This book is part of a series that Disney and Lilly Diabetes have joined together to create great reads about children diagnosed with Type 1 Diabetes.

Like basketball more than soccer?  Try this very similar story about Justin Cooper.  

Up for the Challenge book cover
Power Forward book cover

Power Forward by Tracey West 

Digital book only; find it here.

Summary: Justin Cooper can’t believe it. He’s been chosen to captain his basketball team! Then everything changes. Justin is diagnosed with type 1 diabetes. Suddenly Justin finds himself trying to navigate a changing life: learning how to manage his diabetes, all the while trying to keep his diagnosis from his friends. His diabetes care team tells him he can still play basketball, but he’s not so sure. And what’s more, Justin’s nerves are getting the best of him on the court. Justin knows he has to find a balance between his diabetes and the rest of his life, but how? And can he do it before he alienates his teammates for good?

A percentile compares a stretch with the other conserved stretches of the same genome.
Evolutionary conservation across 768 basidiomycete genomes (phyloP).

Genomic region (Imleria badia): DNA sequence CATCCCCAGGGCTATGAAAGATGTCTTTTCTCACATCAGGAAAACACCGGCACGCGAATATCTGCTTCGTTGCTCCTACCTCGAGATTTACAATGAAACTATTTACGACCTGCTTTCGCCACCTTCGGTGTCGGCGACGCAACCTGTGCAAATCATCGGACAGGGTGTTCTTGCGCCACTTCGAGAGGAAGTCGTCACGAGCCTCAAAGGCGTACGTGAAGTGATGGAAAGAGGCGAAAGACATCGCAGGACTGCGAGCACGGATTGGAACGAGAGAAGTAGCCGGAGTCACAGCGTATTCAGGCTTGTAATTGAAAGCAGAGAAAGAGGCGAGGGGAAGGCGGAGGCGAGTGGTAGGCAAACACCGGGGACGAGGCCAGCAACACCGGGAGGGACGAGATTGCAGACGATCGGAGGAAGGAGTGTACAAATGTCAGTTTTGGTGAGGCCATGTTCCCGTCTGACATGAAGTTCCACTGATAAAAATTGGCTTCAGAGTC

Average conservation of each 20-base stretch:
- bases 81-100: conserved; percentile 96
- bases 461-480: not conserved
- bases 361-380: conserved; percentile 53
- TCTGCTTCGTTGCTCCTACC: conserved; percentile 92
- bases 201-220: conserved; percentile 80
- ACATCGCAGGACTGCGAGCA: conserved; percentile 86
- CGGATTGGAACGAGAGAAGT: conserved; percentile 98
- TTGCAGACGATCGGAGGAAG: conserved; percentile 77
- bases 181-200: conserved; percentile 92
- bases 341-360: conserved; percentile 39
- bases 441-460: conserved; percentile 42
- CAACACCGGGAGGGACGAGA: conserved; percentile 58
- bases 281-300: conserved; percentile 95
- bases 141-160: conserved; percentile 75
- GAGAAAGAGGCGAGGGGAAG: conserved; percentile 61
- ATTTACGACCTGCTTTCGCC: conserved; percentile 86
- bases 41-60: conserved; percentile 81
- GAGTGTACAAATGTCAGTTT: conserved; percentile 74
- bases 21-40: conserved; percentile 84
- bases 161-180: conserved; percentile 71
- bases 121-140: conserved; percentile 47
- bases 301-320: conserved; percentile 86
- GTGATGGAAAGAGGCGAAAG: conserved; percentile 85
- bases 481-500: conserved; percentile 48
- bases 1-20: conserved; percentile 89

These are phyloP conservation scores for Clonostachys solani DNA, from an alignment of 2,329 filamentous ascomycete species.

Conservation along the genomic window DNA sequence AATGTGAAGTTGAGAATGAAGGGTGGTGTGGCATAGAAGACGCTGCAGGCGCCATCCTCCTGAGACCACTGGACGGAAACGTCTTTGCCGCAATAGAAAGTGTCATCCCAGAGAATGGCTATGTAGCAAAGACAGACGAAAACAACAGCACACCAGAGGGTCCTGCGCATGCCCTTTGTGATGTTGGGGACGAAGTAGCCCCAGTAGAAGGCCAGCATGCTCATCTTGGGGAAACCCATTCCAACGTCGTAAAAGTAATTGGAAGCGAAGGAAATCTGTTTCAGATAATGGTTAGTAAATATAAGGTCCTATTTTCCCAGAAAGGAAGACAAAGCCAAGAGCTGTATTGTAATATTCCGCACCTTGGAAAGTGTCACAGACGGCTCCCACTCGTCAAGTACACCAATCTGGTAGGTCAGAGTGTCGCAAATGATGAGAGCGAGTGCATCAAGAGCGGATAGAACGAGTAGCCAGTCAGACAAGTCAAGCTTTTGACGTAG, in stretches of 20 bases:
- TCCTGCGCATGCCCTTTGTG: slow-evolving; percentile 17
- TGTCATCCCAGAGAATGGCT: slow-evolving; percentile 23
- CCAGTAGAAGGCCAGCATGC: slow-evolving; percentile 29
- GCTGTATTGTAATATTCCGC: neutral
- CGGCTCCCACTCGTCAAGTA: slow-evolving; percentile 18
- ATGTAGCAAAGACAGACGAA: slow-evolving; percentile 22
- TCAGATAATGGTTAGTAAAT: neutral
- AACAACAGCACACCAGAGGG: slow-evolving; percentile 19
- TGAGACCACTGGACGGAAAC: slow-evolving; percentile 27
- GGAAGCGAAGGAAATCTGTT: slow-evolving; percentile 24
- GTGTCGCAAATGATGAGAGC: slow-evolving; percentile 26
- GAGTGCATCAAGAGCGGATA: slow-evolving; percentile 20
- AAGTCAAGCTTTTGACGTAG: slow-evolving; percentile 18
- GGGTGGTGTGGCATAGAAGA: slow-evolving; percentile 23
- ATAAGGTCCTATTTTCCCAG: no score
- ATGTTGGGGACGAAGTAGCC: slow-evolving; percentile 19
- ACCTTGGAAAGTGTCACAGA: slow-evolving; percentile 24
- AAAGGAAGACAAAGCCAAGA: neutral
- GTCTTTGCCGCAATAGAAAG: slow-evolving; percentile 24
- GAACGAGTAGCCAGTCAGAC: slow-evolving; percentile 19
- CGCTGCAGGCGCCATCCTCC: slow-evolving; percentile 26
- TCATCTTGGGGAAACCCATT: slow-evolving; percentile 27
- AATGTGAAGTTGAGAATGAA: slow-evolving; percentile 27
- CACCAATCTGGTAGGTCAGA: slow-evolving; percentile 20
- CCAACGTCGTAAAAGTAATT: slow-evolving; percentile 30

Offline Activity

Try some activities from the JDRF Kids Walk Classroom Toolkit.

 This book is available to borrow as an e-book through the Minuteman Library Network.


Here are a few examples to get you started:

Web-based resource

JDRF and Lilly video – Type 1 Diabetes: What You Need to Know

A short video that explains life with type 1 diabetes (T1D) to extended family, caregivers, teachers, coaches and fellow students. Find this video and more on the JDRf website.